2016 magazine ads
Published on: February 8 2023 by pipiads
Table of Contents About 2016 magazine ads
- (MagTitan) The Easiest Magazine Ad Sale Ever
- Looking through old magazine ads, 1940s-1960s
- SLT Rainbowpages Print Directory Advertising (2016/17)
- How Americans got stuck with endless drug ads
- Print Ad copy
- The January 2016 A.D. Rangefinder Magazine overview by Canon EOS Photographer Randall M. Rueff
(MagTitan) The Easiest Magazine Ad Sale Ever
in publishing, launching and doing something new can be the most challenging times, because it can turn into a catch-22, where advertisers want to see an issue before they'll commit to spending dollars with you and publishers want the advertisers to commit to spending dollars before they put out their first issue. because of this dynamic, I typically recommend that publishers put out a premier issue where you don't have to worry about the advertising and really create a showpiece for yourself. however, if you would like to generate enough money to cover your costs and do it really easy, i'm going to show you an ingenious strategy that i learned from one of the publishers on our platform that basically takes the most desirable position in your magazine and uses that as a leverage point to create a sponsorship that's going to give you all the money that you need to make you profitable from day one. let me show you how it works. and spa retailer magazine loads your aisle. get drawn to the lower left-hand corner, where you'll see this page flip effect and a mention of a company by the name of caldera spas. what spa retailer is done in? this ingenious little move has taken the most premium location and their entire magazine- the front cover- and, in an in a relatively unobtrusive way, created a premium sponsorship by using just a little bit of space. but for caldera spas, not only do they get a mention on the front cover, watch what happens next. when I click on the link here, a full-page ad opens up and it's animated to create an experience. so just take a watch, and now the page fully loads and there are a couple other options for them to look at. when I click the play video now button, you'll see a second page opens up. I can click on the video- I've got the volume turned down, but you can see a promotional video plays, and this is the second page of their ad. so not only did they get the front cover, but now we're on the second full page of their ad. so I'm going to push pause here and let's go back to the previous page. now, if I click on the learn more button, you'll see a third page opens up. that's all about the different 2016 models that they have, and this literally can go on and on and on. the advertiser can have as many pages as they want as part of their ad, and that's what our infinite pages is all about. so if you follow this methodology, you put a little call out on the front cover. you charge a premium rate that will cover all the costs and even make a profit off of it to get your magazine off the ground. and you can't tell me that you go to a handful of prospects and offer up a compelling offer for the front cover position with as many pages video multimedia as they want, that you're not going to get one to jump and then you're off to the races from there.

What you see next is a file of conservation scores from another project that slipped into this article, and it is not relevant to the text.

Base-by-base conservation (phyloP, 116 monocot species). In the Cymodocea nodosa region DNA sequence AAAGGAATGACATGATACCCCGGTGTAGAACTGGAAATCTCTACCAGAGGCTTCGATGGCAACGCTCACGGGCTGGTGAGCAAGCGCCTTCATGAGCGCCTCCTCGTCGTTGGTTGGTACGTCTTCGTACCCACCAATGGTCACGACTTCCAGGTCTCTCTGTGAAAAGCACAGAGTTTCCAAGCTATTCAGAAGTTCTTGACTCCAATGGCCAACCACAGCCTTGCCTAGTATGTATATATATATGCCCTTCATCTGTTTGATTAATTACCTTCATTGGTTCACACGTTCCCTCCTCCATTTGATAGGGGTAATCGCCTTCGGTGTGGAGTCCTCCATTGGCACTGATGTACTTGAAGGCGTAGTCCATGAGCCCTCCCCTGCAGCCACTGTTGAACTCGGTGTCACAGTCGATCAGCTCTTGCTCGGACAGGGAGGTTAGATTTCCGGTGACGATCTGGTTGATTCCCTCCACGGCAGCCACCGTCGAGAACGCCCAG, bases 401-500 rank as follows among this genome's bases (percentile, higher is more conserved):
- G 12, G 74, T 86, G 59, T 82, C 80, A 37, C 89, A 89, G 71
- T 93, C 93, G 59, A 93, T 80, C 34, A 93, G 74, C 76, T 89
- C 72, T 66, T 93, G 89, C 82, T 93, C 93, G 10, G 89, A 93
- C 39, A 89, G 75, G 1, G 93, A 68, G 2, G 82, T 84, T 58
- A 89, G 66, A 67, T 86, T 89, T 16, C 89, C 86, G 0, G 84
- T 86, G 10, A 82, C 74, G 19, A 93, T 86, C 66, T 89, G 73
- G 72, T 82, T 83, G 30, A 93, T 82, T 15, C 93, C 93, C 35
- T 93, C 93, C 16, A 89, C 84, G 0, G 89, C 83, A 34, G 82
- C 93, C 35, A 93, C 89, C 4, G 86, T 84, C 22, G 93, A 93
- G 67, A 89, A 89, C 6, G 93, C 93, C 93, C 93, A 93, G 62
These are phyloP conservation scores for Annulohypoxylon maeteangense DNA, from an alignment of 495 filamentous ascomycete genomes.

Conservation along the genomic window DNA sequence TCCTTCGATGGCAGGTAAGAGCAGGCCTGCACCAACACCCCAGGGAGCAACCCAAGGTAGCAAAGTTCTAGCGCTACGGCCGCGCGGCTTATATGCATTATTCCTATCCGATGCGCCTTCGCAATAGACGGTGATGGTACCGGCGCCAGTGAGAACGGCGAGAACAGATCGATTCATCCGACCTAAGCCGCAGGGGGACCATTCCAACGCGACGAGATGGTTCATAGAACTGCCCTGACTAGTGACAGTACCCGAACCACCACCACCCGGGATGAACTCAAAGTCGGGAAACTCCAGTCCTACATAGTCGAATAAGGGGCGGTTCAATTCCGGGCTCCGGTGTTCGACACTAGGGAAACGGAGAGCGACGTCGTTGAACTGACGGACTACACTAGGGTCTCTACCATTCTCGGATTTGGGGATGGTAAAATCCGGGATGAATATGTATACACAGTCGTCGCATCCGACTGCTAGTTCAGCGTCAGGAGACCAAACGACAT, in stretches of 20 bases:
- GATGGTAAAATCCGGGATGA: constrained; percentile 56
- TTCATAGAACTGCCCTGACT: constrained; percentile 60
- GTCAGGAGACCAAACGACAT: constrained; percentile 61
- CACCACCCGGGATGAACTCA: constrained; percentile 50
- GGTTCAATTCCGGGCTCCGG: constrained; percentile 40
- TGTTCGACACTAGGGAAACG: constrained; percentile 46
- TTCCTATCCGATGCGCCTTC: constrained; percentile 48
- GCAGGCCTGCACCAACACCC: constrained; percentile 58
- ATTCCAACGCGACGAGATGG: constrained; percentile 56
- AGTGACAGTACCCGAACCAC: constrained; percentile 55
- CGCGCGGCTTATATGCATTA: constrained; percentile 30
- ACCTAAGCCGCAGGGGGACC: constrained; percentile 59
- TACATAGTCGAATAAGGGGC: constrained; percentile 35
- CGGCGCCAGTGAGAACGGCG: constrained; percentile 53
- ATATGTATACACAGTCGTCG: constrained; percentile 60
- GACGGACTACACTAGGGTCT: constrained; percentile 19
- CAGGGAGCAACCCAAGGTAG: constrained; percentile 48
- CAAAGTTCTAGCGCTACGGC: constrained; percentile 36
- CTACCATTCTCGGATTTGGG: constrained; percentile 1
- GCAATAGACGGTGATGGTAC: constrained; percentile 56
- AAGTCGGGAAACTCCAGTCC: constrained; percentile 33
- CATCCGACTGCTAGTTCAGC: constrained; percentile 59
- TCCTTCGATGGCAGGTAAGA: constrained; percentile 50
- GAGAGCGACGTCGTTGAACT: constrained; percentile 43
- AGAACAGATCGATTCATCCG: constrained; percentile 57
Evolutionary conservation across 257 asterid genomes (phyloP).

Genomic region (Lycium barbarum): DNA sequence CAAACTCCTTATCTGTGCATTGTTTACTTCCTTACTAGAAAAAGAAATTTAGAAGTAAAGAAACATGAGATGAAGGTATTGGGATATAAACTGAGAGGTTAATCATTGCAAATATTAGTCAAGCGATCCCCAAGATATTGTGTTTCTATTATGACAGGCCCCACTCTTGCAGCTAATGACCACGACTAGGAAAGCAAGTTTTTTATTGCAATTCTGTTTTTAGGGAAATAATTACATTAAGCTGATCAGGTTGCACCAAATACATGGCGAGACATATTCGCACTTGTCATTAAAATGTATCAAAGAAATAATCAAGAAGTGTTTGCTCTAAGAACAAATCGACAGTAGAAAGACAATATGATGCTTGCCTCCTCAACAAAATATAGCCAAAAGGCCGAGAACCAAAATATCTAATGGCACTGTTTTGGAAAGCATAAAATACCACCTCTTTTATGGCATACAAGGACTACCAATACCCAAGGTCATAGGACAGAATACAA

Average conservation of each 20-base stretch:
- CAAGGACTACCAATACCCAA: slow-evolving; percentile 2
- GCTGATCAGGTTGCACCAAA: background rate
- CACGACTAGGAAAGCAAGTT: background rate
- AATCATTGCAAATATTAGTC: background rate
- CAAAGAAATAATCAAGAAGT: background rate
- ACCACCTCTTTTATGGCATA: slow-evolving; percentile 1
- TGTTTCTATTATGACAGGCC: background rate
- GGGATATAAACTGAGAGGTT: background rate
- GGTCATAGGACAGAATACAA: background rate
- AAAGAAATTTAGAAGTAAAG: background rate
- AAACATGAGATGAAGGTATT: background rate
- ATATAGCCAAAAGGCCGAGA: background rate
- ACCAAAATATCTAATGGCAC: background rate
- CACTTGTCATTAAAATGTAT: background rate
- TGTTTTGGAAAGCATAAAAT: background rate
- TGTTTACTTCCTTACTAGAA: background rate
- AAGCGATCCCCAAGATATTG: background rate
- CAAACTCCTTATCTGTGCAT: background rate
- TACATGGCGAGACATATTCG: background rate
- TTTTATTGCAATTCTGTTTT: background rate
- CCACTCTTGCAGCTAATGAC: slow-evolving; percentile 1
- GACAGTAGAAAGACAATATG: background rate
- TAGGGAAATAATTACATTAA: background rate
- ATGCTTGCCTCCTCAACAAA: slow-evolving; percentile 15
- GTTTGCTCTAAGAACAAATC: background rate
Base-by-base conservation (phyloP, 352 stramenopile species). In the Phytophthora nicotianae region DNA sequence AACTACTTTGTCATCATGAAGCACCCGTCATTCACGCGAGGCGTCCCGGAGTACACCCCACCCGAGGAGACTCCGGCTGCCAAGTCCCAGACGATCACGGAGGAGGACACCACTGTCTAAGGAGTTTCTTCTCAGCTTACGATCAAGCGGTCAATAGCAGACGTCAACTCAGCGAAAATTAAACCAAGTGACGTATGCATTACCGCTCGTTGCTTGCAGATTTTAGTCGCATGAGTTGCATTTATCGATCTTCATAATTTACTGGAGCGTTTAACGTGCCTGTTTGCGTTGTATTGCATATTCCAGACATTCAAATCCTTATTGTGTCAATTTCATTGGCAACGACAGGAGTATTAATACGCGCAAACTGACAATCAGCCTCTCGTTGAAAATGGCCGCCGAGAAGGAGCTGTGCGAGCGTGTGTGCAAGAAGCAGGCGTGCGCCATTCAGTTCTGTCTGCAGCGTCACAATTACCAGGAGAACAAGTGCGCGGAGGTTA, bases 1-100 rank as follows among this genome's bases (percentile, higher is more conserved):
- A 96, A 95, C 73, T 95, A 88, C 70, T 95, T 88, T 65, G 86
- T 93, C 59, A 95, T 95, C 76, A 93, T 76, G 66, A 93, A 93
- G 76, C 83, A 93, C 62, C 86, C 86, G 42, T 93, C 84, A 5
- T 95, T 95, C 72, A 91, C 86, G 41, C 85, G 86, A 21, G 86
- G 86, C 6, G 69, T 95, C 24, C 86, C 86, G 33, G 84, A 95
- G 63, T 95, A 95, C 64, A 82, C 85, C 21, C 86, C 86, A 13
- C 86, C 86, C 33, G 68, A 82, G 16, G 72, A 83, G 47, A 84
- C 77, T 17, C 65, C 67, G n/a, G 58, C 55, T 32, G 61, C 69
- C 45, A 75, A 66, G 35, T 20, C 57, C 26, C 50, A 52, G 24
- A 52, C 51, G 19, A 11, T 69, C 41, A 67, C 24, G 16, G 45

Looking through old magazine ads, 1940s-1960s